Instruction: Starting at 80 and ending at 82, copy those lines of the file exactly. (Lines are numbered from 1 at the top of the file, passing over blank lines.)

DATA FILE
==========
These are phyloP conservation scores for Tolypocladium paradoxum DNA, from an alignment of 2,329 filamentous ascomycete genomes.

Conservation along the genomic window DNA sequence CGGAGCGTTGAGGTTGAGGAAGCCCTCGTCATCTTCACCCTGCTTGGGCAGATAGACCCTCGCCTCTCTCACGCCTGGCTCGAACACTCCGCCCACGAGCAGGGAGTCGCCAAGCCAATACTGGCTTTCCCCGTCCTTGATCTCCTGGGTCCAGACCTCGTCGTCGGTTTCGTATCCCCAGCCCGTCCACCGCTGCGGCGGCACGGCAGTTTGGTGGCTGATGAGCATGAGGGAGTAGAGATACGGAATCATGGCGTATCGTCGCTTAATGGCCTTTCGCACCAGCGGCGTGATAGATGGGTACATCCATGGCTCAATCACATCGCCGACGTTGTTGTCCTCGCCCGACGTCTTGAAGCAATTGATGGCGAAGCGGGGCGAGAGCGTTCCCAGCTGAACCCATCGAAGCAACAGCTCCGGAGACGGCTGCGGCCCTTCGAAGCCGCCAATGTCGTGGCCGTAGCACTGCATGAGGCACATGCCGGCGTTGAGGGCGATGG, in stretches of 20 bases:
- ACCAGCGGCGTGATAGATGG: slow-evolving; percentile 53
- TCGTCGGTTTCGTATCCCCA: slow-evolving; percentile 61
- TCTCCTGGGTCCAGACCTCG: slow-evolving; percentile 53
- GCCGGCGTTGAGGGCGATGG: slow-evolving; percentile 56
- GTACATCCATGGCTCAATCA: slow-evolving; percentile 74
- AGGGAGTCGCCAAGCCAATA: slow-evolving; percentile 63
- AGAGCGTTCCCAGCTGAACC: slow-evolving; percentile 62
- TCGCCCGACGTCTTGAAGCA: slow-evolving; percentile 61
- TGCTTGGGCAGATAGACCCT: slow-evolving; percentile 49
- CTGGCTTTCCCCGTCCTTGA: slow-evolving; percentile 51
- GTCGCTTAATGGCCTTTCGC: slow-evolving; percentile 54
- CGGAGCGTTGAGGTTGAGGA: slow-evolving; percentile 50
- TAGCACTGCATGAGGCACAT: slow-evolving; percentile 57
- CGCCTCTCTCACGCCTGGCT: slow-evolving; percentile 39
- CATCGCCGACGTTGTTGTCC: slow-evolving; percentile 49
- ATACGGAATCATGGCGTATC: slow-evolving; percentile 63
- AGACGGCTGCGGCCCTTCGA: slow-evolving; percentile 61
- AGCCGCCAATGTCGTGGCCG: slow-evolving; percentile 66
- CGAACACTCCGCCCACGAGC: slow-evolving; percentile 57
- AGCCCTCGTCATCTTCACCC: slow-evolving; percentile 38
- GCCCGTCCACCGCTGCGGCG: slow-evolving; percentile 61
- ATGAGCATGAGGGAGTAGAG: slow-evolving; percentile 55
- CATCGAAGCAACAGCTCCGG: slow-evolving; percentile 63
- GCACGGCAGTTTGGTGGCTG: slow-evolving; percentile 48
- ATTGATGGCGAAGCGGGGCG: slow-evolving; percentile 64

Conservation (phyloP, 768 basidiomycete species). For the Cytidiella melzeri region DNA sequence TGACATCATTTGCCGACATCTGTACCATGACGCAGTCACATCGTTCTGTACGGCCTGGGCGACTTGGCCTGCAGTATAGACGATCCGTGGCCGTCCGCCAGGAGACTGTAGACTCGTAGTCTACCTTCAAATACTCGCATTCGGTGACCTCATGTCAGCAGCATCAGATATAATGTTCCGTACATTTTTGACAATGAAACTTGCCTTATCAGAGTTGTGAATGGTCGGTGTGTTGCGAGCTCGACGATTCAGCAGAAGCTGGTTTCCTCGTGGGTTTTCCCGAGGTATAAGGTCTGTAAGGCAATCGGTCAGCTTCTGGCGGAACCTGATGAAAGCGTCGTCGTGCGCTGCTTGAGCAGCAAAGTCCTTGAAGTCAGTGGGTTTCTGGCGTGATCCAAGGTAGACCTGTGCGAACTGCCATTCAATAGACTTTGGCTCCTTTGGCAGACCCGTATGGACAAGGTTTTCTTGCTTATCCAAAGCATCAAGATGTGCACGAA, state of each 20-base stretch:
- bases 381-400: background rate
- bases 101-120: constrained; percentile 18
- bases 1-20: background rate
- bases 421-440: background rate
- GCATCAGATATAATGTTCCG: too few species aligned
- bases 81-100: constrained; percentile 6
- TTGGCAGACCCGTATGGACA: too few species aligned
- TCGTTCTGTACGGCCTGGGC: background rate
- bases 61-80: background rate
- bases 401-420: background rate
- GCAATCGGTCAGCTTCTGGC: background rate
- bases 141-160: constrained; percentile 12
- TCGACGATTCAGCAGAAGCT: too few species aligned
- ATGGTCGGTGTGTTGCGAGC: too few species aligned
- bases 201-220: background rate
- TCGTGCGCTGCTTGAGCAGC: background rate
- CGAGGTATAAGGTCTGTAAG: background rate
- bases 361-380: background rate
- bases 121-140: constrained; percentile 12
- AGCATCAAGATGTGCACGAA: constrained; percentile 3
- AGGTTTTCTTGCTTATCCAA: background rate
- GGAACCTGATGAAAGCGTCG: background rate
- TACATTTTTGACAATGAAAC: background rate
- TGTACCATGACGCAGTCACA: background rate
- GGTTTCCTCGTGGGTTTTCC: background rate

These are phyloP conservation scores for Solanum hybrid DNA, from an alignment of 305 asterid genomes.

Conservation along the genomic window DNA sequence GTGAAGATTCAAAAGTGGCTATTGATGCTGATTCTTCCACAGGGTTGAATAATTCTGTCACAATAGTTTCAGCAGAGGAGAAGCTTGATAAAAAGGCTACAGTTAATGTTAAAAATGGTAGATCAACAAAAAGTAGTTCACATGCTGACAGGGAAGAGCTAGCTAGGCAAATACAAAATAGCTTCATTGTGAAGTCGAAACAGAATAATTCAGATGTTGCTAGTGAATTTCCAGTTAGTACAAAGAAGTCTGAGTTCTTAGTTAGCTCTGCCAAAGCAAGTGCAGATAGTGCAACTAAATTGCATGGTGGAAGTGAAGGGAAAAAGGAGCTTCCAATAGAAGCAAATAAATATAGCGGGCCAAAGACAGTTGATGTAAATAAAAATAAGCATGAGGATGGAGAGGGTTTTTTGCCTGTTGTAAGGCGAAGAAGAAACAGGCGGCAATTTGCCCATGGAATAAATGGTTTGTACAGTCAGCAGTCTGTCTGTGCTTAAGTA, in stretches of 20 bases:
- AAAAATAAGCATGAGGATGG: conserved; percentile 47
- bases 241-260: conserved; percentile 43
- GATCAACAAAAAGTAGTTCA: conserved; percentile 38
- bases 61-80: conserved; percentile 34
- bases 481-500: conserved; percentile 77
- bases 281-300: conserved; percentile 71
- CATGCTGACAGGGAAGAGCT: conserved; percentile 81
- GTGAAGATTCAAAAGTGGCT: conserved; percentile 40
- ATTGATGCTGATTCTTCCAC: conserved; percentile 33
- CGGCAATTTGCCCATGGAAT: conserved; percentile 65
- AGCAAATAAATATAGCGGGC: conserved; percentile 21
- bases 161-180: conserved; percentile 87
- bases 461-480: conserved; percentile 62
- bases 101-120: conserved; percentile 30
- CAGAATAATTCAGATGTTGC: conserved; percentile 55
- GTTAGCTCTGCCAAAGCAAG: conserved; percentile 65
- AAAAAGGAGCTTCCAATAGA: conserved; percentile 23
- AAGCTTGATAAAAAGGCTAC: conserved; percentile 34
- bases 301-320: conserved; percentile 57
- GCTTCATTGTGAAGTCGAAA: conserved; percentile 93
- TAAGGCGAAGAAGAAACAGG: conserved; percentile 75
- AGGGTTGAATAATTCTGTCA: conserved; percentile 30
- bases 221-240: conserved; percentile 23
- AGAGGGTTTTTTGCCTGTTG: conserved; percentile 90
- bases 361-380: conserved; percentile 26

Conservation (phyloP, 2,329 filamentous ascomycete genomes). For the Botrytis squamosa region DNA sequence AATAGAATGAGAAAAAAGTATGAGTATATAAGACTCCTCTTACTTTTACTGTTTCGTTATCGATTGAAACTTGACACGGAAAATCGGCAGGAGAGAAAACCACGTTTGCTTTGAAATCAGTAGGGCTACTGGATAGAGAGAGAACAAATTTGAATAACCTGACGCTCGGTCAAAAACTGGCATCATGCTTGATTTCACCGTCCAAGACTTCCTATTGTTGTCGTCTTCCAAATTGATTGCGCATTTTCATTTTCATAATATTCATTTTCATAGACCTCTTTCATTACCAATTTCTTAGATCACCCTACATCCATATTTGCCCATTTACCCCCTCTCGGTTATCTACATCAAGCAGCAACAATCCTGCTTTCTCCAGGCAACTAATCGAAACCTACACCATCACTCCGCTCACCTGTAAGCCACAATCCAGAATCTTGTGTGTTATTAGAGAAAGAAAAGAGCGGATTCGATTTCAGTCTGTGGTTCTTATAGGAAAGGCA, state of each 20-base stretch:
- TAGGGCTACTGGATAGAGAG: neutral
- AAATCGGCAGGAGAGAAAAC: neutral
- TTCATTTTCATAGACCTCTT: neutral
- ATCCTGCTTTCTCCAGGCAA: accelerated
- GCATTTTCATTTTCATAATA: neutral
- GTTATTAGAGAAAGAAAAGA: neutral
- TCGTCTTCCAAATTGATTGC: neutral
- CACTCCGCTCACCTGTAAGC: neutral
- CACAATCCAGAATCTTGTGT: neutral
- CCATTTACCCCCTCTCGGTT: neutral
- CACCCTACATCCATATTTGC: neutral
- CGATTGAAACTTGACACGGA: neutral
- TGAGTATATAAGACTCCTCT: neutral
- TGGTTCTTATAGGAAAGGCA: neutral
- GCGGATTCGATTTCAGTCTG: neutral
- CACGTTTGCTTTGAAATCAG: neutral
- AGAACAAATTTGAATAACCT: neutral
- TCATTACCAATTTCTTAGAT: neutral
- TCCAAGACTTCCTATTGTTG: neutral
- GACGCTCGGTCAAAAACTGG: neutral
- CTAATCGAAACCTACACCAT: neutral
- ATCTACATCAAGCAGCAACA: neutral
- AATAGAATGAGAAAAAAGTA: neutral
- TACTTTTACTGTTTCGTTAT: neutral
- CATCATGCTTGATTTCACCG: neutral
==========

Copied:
- bases 361-380: conserved; percentile 26

Conservation (phyloP, 2,329 filamentous ascomycete genomes). For the Botrytis squamosa region DNA sequence AATAGAATGAGAAAAAAGTATGAGTATATAAGACTCCTCTTACTTTTACTGTTTCGTTATCGATTGAAACTTGACACGGAAAATCGGCAGGAGAGAAAACCACGTTTGCTTTGAAATCAGTAGGGCTACTGGATAGAGAGAGAACAAATTTGAATAACCTGACGCTCGGTCAAAAACTGGCATCATGCTTGATTTCACCGTCCAAGACTTCCTATTGTTGTCGTCTTCCAAATTGATTGCGCATTTTCATTTTCATAATATTCATTTTCATAGACCTCTTTCATTACCAATTTCTTAGATCACCCTACATCCATATTTGCCCATTTACCCCCTCTCGGTTATCTACATCAAGCAGCAACAATCCTGCTTTCTCCAGGCAACTAATCGAAACCTACACCATCACTCCGCTCACCTGTAAGCCACAATCCAGAATCTTGTGTGTTATTAGAGAAAGAAAAGAGCGGATTCGATTTCAGTCTGTGGTTCTTATAGGAAAGGCA, state of each 20-base stretch:
- TAGGGCTACTGGATAGAGAG: neutral